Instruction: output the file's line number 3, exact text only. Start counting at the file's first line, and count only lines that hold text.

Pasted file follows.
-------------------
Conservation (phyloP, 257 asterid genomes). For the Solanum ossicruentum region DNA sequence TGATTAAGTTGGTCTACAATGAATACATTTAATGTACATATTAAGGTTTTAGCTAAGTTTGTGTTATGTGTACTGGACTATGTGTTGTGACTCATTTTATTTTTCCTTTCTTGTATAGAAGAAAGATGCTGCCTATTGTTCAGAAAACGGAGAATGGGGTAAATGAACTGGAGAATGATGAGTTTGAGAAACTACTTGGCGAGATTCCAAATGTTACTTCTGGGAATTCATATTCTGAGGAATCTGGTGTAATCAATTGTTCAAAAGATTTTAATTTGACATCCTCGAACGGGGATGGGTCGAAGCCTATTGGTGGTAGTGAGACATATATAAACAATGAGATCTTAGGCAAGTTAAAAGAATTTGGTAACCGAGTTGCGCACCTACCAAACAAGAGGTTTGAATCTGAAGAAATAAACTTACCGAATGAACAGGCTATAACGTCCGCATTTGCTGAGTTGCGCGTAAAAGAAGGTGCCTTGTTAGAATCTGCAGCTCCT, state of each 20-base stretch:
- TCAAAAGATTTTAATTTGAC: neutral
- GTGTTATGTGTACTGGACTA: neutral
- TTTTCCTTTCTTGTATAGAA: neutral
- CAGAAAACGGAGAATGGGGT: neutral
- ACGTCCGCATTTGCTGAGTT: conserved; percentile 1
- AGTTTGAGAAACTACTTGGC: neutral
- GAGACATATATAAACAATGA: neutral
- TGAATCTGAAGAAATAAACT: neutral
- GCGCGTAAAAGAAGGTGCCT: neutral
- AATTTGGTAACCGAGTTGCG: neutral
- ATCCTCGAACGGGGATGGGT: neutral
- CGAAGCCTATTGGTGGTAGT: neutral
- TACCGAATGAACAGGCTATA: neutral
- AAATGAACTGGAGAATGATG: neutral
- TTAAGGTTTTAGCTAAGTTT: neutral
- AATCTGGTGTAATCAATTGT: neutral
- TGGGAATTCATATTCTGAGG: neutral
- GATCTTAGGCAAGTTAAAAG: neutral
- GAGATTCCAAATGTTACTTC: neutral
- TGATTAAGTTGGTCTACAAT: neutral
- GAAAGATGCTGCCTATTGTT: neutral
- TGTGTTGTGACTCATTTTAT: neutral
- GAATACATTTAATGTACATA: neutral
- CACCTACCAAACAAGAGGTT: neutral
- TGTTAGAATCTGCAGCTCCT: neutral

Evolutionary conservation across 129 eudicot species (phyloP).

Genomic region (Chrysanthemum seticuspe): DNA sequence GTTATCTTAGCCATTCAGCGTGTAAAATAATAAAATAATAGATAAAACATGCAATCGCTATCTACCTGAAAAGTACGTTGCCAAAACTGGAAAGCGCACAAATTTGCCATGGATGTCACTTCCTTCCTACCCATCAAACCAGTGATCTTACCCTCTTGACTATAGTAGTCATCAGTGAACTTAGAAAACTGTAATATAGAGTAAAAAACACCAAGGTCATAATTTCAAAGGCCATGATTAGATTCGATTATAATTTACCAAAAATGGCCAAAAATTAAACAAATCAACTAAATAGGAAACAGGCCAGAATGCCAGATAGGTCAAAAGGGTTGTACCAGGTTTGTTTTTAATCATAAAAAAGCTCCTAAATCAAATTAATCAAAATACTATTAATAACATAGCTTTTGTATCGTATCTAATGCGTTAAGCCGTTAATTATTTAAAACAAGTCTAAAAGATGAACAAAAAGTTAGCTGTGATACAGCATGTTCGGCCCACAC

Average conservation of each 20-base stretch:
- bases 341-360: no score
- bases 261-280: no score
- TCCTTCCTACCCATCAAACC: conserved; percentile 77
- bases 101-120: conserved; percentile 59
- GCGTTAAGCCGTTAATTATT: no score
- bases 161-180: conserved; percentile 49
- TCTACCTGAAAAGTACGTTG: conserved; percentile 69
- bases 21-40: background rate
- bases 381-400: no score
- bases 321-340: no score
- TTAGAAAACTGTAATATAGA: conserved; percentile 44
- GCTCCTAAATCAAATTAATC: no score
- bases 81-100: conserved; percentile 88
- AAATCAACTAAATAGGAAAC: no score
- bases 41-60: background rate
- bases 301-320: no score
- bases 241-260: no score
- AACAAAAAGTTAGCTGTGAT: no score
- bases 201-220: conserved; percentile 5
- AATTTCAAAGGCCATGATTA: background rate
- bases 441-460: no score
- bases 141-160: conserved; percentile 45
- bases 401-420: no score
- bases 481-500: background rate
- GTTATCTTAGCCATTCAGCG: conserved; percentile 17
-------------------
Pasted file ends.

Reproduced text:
- GTGTTATGTGTACTGGACTA: neutral